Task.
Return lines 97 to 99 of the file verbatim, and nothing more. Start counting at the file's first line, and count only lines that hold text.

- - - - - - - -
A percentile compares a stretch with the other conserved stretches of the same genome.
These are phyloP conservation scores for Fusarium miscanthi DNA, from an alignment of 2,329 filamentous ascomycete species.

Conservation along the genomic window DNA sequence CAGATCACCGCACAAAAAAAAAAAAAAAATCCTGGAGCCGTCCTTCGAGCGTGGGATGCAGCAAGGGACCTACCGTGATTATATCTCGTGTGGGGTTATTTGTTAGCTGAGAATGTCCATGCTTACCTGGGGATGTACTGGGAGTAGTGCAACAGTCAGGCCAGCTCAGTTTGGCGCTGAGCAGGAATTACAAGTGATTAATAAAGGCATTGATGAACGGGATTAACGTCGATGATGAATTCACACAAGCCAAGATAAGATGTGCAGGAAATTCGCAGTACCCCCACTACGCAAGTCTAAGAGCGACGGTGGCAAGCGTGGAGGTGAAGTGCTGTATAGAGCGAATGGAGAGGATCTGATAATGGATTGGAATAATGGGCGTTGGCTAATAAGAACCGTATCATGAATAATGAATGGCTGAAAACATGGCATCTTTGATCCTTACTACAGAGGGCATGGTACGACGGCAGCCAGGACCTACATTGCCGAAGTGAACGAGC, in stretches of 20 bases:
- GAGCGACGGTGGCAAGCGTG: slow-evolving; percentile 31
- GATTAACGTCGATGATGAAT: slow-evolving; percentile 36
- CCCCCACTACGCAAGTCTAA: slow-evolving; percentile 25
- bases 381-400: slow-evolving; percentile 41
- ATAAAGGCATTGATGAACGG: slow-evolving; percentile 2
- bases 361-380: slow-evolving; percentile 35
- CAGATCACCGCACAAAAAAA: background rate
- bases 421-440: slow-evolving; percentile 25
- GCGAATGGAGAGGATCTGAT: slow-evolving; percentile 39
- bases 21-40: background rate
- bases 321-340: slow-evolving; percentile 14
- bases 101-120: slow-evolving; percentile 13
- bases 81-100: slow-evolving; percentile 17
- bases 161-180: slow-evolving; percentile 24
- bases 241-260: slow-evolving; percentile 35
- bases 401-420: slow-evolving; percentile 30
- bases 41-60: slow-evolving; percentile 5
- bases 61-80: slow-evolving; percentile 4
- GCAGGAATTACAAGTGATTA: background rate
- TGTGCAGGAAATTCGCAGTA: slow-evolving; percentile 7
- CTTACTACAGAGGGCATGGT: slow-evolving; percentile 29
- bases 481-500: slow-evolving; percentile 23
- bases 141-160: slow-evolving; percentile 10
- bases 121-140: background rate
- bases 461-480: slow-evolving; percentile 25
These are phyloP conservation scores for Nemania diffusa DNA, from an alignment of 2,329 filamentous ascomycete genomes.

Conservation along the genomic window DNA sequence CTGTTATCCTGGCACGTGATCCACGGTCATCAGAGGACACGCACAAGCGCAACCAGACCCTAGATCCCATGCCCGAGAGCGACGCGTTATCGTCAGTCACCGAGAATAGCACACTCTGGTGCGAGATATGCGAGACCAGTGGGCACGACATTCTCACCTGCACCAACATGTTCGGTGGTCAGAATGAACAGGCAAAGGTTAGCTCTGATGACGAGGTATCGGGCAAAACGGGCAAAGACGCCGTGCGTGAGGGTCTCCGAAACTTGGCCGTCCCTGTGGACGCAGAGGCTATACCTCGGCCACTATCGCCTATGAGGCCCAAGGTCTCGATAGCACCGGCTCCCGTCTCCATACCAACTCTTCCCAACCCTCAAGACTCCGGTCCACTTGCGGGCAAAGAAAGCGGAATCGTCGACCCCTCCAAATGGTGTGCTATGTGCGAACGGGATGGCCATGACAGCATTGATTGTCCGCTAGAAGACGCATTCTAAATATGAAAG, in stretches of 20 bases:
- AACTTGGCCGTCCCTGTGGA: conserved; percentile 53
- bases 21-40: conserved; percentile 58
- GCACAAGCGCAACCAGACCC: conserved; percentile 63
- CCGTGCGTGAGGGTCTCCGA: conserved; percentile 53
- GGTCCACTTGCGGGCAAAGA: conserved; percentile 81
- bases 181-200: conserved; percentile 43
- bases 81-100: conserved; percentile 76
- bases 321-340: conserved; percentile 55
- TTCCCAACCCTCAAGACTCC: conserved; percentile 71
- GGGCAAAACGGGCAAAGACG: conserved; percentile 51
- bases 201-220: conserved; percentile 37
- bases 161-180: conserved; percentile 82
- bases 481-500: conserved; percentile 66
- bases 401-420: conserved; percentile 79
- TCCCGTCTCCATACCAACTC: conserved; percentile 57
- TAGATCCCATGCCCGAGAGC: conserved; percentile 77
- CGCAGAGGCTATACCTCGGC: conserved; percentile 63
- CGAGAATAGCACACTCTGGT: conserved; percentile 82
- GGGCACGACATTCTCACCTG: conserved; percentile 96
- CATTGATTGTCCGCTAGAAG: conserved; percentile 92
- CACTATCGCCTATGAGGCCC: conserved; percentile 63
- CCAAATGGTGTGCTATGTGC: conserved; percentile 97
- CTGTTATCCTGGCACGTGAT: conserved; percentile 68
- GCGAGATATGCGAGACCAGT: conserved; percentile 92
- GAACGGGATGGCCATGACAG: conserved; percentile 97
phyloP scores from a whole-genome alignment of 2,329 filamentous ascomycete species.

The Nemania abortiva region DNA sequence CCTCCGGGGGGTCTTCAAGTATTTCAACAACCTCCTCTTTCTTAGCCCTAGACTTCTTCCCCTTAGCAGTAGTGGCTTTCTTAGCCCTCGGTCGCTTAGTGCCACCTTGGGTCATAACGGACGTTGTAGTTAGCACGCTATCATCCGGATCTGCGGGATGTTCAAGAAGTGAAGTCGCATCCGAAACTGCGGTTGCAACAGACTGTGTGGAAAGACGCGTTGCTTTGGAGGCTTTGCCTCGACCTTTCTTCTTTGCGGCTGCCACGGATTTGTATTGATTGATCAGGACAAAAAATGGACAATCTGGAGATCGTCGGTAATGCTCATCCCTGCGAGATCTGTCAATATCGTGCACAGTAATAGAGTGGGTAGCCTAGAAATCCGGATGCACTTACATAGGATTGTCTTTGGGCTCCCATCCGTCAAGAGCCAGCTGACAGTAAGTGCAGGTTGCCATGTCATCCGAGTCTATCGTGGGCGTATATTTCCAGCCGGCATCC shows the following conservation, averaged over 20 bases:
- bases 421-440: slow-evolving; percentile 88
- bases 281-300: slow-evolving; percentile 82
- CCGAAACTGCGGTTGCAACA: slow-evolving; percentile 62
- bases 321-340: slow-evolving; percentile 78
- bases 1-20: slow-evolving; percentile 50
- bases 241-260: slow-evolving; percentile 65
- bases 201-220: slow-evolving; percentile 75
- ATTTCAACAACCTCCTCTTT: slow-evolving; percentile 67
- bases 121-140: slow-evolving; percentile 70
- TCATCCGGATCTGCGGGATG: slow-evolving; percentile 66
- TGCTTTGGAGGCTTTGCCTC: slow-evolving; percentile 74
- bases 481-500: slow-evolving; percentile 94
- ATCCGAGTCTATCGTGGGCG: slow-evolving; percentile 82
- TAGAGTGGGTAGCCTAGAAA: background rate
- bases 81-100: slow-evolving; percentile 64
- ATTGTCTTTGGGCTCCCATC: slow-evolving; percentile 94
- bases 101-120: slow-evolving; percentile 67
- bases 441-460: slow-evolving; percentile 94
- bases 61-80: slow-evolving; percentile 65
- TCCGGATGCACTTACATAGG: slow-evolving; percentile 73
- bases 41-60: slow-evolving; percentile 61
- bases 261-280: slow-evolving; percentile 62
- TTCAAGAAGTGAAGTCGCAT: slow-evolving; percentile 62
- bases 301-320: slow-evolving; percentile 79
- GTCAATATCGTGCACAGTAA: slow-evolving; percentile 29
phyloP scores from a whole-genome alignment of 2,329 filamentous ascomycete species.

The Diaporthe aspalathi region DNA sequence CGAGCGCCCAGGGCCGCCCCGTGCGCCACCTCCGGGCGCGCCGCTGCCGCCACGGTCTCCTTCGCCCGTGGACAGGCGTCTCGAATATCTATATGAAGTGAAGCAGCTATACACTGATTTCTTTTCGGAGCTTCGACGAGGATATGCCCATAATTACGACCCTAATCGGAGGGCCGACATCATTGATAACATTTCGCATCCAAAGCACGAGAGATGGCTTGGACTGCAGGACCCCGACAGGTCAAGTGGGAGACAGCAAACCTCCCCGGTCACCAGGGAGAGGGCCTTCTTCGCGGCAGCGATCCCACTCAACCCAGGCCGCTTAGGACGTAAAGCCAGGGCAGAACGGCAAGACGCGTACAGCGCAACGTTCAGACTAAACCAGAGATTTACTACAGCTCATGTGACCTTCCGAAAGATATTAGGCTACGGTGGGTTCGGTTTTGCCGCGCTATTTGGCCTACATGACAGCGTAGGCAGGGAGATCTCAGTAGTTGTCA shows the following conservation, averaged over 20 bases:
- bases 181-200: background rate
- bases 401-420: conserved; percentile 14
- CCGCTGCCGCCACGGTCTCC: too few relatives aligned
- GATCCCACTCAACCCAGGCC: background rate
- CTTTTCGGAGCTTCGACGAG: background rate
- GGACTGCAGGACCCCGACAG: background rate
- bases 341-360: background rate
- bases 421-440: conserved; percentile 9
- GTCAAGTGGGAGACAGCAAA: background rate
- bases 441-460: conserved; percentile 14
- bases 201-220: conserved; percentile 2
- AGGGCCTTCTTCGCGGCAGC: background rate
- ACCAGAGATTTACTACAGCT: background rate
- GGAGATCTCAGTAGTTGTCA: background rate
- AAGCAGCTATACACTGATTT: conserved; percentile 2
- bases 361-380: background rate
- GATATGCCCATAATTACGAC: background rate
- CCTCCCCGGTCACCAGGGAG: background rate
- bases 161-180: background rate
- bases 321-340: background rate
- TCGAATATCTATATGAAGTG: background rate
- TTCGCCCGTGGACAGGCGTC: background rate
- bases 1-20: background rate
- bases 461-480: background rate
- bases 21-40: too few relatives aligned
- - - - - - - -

- ACCAGAGATTTACTACAGCT: background rate
- GGAGATCTCAGTAGTTGTCA: background rate
- AAGCAGCTATACACTGATTT: conserved; percentile 2